As Giannis Antetokounmpo read the defense at the top of the lane, towering over his defender, John Hammond couldn’t help but think of another tall, dynamic ball-handler.
The Milwaukee Bucks general manager often resists making comparisons. But in that one moment, the way that the 6-foot-11 Antetokounmpo handled the ball and surveyed the court reminded the longtime NBA executive of Hall of Famer Magic Johnson.
High praise, for sure, but Antetokounmpo is quickly developing his own unique reputation. The do-it-all franchise cornerstone has blossomed into an NBA All-Star nearly a year after becoming the primary ball-handler for the Bucks.
“You watch him handle it and see him looking over the top with that size. That’s kind of what Magic did,” Hammond said. “Magic laid on top with the ball, and one of his unique abilities was he was so much bigger and could see over the top of the defense.”
It was last February when coach Jason Kidd assigned Antetokounmpo to take over as the Bucks’ primary playmaker.
“It takes people a while to emerge,” San Antonio Spurs coach Gregg Popovich said earlier this season. “He’s still a very young man and learning a lot about what he can add to his game and that’s what he’s doing.”
Antetokounmpo has been a fan favorite as much for his upbeat personality as his rim-rocking dunks. But the Bucks have hit a rough patch, 2-8 in their last 10 games, following a 112-108 loss in overtime on Saturday at home to Boston.
“Were taking a step forward toward the right direction,” Antetokounmpo said. “We got back into the game, but we weren’t mature enough to close it out.”
He’s come a long way from the gangly and awkward 18-year-old rookie who arrived in Milwaukee nearly four years ago.
Hammond scouted Antetokounmpo in the player’s native Greece before drafting him in the first round in 2013 with the 15th overall pick. His talent was raw, though passing ability was one of the skills that stood out, Hammond has said.
Antetokounmpo showed flashes of potential over much of his first two-plus seasons in the league. Freakish athleticism and a 7-foot-3 wingspan made him a tough matchup on both ends of the floor.
Kidd made a subtle change following the NBA All-Star break last season, making Antetokounmpo the primary ball-handler. He recorded his first triple-double on Feb. 22 against the Los Angeles Lakers in soon-to-retire store Kobe Bryant’s last game at the Bradley Center, then added four more triple-doubles before the end of that season.
No longer was Antetokounmpo known outside of Milwaukee mainly for his hard-to-spell last name (pronounced ah-deh-toh-KOON’-boh).
The most imposing part of Antetokounmpos game is the ability to get to the rim, seemingly gliding with long, effortless steps in the lane and thunderous finishes. He can throw the behind-the-back pass. He has vision to thread balls in traffic to open teammates under the basket.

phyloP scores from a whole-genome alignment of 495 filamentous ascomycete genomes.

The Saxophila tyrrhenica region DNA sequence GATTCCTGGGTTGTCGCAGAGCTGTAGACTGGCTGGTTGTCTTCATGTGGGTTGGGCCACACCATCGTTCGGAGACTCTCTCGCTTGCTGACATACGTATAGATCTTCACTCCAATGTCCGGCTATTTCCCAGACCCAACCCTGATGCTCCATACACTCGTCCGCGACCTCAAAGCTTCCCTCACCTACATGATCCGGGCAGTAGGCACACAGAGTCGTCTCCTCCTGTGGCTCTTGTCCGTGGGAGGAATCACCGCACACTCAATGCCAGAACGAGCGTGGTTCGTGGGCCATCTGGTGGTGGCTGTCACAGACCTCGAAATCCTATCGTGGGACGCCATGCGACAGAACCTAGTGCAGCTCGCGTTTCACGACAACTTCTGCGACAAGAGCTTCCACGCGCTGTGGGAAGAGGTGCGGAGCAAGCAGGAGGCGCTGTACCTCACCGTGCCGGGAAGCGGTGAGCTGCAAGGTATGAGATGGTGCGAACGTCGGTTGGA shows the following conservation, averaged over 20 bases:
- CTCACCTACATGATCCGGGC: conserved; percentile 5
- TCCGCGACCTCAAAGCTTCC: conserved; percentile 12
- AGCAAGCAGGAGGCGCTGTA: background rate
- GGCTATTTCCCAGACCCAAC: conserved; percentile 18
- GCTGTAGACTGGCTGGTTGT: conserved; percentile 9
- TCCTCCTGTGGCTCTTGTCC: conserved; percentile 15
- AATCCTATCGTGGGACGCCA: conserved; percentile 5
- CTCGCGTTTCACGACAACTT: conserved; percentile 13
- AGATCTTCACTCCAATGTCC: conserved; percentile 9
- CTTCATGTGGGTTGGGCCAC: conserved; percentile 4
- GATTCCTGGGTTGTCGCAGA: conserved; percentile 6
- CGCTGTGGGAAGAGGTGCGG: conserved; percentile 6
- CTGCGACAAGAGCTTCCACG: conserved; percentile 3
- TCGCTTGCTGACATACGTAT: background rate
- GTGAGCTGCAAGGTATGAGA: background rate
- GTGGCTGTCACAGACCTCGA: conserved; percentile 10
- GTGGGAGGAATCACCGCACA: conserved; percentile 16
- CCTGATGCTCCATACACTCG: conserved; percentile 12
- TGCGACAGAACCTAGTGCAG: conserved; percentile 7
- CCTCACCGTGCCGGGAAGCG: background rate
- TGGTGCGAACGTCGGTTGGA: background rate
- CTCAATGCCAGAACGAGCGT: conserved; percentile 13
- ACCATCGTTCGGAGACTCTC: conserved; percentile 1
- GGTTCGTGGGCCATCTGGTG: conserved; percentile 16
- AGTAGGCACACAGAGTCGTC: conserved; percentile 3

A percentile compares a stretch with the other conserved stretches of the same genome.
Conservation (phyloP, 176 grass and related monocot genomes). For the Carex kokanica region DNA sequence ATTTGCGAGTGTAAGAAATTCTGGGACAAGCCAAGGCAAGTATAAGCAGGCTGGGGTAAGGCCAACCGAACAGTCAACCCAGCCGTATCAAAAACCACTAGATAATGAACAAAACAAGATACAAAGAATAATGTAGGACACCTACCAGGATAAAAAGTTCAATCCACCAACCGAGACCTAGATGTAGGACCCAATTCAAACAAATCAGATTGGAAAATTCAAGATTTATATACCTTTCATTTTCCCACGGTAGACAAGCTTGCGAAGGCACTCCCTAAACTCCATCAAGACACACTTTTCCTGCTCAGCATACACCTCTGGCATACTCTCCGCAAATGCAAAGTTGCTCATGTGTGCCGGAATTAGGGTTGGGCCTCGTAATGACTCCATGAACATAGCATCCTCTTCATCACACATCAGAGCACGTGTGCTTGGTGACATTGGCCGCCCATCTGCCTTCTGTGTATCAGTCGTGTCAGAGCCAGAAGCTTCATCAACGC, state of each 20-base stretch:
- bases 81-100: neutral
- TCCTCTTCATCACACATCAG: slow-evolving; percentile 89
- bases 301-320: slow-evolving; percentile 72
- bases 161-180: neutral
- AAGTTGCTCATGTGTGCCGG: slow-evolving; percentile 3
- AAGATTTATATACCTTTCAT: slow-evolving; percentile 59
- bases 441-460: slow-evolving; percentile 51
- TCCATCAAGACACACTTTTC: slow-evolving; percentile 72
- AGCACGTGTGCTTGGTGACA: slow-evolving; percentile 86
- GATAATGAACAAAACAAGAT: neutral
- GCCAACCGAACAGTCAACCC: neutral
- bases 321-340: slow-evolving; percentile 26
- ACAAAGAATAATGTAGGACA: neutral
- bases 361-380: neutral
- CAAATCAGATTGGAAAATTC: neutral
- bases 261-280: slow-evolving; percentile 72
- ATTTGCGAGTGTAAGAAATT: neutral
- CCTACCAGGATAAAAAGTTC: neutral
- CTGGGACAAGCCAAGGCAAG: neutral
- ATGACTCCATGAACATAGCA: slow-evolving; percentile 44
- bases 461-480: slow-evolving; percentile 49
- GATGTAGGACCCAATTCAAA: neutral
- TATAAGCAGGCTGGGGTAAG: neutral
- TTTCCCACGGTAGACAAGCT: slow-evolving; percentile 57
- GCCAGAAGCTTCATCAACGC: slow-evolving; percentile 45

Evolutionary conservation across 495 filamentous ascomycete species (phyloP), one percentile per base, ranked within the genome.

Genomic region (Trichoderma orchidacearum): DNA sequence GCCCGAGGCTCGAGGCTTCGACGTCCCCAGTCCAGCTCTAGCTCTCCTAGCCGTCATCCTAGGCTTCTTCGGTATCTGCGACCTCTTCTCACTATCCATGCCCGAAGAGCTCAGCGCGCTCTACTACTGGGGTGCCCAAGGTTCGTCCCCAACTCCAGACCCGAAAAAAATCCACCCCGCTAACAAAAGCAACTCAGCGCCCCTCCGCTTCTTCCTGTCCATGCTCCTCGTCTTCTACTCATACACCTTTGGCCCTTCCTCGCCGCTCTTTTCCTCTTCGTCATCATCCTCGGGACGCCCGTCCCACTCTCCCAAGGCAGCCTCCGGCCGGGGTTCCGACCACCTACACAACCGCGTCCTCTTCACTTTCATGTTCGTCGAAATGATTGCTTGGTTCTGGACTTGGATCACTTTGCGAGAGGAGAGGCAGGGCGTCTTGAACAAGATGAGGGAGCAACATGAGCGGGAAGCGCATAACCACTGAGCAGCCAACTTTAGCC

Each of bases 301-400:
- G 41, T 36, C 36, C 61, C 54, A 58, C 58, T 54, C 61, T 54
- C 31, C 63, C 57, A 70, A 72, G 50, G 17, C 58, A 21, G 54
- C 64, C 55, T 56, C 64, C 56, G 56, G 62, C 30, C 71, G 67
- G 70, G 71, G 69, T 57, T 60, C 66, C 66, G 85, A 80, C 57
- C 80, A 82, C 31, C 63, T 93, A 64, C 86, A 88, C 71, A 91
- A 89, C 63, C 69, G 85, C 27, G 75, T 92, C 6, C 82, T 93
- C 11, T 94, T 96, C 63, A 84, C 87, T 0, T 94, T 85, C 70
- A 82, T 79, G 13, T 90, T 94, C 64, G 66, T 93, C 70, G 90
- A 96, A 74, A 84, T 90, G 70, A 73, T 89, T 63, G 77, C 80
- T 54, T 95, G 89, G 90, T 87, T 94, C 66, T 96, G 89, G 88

The perimeter game is picking up, too. At one point in Antetokounmpos career, Kidd urged the forward to forego taking 3s. Antetokounmpo shot 34 percent from behind the arc in his rookie season, then slipped to a paltry 16 percent the following season.
His 3-point shooting improved to 25 percent in 2015-16, and the percentage has inched up to 28 percent this season. Overall, Antetokounmpo is shooting 33 percent on jump shots so far this season, up from 29 percent last season, according to the Basketball Reference website .
“There was always this sort of reckless abandon that he attacked the game with. I think that it’s becoming more polished, more sophisticated. All of us will probably point to the growth of his perimeter game,” 76ers coach Brett Brown said.
In Kidd, Antetokounmpo has a mentor who filled the stat sheet during his own playing days. A 6-foot-4 point guard, Kidd’s 107 career triple-doubles are third most in league history behind just Johnson (138) and Oscar Robertson (181), who played four seasons in Milwaukee.
Antetokounmpo has “a great coach in Jason that navigated how you be elite, like Jason was, without a 3-point shot in the early stages of Jason’s career. There are other ways you can impact the game,” Brown said. “What he has now is a touch more sophisticated, a touch more polished.”
The emergence is a boon for an up-and-coming franchise moving into a new downtown arena in two seasons.
He is the team’s first All-Star since Michael Redd in 2004, and the first starter since Sidney Moncrief in 1986. Antetokounmpo had the 14th most popular jersey in the league, the NBA said this month, the first Bucks player to rank that high since Gary Payton in 2003.
Antetokounmpo is handling increased notoriety the way he has spent much of his time in Milwaukee before he became an All-Star – working out in the gym.
“I might be one of the best players, but the thing I say to myself is, ‘Even if I’m there, I’m not there’,” he said. “I’m just trying to get better.”